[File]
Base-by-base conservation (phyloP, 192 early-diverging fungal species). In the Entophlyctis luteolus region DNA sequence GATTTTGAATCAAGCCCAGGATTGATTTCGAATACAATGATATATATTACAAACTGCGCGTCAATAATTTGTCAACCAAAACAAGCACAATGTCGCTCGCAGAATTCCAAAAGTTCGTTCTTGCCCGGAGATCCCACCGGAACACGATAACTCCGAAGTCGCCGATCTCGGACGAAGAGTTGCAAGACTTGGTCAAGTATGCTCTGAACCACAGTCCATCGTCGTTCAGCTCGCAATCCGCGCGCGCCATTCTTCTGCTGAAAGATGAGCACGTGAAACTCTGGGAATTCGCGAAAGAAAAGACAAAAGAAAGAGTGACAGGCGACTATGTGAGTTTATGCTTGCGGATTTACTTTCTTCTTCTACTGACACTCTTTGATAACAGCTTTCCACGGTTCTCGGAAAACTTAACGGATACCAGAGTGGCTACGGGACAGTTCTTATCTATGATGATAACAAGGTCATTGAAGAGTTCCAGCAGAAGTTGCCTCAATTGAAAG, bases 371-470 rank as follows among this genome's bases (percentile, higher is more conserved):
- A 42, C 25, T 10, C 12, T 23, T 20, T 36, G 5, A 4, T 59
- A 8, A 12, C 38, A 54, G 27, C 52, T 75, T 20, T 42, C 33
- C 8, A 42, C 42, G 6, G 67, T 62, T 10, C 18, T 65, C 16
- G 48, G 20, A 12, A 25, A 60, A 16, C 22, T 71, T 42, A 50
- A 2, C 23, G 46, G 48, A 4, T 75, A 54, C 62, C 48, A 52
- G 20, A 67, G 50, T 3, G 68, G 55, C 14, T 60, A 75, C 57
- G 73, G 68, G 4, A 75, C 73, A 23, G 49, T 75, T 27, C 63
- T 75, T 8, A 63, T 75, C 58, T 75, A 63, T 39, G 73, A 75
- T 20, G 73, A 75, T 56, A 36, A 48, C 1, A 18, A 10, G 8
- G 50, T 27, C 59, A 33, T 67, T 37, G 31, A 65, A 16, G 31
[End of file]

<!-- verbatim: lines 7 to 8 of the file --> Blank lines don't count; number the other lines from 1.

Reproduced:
- G 20, A 67, G 50, T 3, G 68, G 55, C 14, T 60, A 75, C 57
- G 73, G 68, G 4, A 75, C 73, A 23, G 49, T 75, T 27, C 63